Commentary: If the recession is over, is this a 'crapconomy'?

The recession has been over since June 2009? Really?

Hey, if this is what good times feel like, then someone pop a fresh bottle of champagne, because I'm not catching a buzz from this swill.

The recession's end is also news to folks who've been calling since my column Saturday about foreclosure scams.

"It's just a nightmare," said the sobbing woman who left a message on my voice mail.

Michelle wasn't a victim of a scam, but she said her family lost everything in Katrina, relocated from New Orleans to the Kansas City area, and now they've lost everything all over again.

Her husband's job, their house to foreclosure — all gone thanks to yet another man-made disaster.

Yes, man-made. I blame Wall Street and its enablers in Washington over the past generation at least, Republicans and Democrats.

But we can argue that one till the creditors come to repossess the furniture. The issue at hand concerns terminology.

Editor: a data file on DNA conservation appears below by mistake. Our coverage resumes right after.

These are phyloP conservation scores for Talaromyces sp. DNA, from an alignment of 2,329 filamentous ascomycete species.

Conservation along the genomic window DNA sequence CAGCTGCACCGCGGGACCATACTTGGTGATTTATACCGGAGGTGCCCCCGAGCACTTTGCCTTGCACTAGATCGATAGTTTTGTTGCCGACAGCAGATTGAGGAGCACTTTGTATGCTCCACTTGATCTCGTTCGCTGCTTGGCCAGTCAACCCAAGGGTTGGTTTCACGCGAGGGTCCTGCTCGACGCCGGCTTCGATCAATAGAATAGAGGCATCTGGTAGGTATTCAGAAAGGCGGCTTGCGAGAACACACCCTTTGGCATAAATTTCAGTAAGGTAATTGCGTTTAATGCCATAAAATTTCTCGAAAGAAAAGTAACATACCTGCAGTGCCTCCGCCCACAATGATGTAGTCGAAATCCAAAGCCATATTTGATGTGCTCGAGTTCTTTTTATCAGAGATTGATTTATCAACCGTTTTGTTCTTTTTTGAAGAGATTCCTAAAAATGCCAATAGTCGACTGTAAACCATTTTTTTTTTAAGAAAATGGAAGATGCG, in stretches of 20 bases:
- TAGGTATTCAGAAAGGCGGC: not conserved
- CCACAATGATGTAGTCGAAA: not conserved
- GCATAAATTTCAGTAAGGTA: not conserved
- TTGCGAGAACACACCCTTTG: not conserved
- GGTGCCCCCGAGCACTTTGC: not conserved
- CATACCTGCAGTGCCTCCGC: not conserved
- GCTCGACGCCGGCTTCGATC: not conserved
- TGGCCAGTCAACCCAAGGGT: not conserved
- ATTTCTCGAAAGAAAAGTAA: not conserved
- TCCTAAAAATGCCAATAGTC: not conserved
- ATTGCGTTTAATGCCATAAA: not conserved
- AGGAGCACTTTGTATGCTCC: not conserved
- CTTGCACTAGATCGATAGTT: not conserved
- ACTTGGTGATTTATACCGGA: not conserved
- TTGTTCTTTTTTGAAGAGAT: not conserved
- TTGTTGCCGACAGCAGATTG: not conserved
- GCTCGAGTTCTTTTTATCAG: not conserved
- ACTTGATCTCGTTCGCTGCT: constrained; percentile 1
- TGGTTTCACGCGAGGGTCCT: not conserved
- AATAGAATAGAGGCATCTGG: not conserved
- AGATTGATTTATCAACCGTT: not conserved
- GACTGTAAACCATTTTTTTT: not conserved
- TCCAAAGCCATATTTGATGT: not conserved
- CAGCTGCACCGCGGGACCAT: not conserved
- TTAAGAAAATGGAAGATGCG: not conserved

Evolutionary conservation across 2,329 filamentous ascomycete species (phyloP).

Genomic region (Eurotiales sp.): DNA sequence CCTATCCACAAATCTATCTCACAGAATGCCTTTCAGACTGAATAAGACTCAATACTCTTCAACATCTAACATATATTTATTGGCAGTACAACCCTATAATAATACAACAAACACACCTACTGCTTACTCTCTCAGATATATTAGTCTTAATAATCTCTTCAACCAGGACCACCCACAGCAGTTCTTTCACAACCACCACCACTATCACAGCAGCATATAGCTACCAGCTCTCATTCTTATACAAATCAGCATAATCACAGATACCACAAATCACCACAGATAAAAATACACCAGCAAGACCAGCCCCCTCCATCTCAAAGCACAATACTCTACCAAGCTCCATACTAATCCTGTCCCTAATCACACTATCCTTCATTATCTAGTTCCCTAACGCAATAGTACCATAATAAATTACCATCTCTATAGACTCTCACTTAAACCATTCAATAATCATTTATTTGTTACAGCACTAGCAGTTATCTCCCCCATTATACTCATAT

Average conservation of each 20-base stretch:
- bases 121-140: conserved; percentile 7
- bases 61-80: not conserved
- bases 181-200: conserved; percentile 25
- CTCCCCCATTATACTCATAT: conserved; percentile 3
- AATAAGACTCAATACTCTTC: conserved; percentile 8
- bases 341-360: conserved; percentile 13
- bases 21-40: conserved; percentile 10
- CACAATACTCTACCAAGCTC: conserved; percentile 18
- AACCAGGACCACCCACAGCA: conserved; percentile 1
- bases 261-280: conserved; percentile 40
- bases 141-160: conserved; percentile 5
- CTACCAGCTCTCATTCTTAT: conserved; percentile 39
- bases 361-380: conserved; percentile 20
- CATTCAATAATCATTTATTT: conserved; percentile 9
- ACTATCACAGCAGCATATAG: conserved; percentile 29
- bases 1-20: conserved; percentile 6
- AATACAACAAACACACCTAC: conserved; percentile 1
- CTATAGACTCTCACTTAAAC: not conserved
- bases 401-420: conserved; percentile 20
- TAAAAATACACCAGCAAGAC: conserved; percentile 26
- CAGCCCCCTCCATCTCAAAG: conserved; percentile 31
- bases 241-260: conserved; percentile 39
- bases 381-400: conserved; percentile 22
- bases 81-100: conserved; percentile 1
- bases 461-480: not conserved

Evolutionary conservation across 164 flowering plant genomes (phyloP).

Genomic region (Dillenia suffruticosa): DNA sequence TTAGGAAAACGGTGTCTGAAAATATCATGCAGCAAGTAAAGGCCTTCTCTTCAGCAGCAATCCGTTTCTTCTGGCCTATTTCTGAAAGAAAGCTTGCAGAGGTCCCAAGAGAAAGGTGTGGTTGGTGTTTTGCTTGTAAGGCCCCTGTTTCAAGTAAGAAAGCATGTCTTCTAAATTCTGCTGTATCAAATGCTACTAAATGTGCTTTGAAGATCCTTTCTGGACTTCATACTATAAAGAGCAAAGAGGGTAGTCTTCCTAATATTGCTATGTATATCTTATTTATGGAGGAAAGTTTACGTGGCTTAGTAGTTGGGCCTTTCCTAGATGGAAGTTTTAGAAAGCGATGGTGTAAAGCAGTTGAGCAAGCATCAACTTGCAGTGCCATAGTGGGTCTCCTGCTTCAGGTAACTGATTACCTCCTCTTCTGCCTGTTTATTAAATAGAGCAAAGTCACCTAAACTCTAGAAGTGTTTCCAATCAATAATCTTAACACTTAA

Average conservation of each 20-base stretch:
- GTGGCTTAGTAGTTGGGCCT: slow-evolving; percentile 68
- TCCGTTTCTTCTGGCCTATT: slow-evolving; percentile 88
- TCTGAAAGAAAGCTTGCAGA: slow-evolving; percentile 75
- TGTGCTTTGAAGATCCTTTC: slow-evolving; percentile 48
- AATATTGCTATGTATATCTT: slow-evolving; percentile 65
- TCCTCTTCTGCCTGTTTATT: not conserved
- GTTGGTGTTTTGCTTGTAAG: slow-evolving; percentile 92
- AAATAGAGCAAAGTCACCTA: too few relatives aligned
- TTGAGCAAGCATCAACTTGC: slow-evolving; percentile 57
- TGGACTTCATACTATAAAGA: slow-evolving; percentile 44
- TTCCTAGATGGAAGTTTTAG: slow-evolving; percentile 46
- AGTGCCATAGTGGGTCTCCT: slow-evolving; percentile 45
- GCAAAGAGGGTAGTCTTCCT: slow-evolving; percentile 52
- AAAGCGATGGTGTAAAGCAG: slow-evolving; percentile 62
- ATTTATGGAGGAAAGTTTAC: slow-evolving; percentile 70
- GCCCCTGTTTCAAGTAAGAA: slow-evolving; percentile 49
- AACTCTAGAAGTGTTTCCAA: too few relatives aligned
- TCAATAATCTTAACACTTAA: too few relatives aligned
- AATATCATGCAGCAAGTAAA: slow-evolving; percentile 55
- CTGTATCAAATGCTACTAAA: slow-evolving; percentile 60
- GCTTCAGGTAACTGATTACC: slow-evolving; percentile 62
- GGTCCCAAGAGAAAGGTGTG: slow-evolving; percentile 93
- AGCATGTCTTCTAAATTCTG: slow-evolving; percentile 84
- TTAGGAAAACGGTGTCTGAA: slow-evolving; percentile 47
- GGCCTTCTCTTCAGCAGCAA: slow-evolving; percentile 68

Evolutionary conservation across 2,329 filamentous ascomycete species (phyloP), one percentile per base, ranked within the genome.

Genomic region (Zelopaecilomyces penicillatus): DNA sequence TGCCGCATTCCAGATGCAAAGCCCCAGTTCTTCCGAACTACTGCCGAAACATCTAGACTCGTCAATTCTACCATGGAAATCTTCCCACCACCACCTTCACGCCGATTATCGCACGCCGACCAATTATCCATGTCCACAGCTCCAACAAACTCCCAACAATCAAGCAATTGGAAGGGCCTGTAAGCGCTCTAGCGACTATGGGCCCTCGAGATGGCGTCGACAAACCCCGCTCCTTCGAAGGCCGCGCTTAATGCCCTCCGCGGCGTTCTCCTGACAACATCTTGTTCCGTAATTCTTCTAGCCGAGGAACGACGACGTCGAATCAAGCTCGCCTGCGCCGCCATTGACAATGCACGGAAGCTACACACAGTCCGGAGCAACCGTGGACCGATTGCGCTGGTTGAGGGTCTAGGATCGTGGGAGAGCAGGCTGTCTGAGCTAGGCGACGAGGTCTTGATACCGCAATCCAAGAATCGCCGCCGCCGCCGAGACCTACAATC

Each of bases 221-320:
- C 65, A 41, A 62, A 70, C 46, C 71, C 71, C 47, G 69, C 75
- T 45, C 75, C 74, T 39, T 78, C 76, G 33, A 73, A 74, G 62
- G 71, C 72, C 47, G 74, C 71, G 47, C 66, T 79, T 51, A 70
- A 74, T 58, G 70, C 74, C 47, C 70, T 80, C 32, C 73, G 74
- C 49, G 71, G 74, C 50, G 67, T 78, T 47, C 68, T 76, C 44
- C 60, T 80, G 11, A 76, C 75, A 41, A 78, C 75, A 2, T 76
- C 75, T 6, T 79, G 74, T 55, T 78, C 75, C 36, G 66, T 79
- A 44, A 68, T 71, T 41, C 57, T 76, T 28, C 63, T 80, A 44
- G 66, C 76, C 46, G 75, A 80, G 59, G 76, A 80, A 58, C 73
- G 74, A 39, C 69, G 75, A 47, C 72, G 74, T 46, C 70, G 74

What to call that which we are going through at this moment?

If it's not a recession, then what is this thing that feels like A) a depression to the poor and jobless, B) stagnation to those of us in the middle and C) another day in paradise to the CEOs and hedge fund managers raking in millions?

"Jobless recovery" isn't nearly punchy enough. Plus, it’s utterly devoid of the angst, frustration and anger that so many of us feel about our reduced circumstances.

Problem for me is that most of the possibilities that immediately come to mind feature some variation of my favorite four-letter words.

Even calling it the "crapconomy" might be too crass for some.

So my wife suggests we call it "the worst vacation ever" or "the Great Flattener, Killer of Hopes and Dreams."

There's that dark sense of humor of hers, though I'm not sure she was joking.

I asked my Facebook friends for nominations and got some equally snarky responses.

Among them: "repossession," "repression" and "me-cession," owing to the fact that everyone weathers the downturn differently.

Someone suggested "regurgitation," which isn’t bad, as so many middle-age Americans, especially, feel as if they've been used up and spit out by this economy.

My favorite for now, though, is showing up here and there on the Internet and could gain some traction:

The Big Suck.

After all, things certainly do suck right now. And nothing the economists and politicians say will make things any better until they are.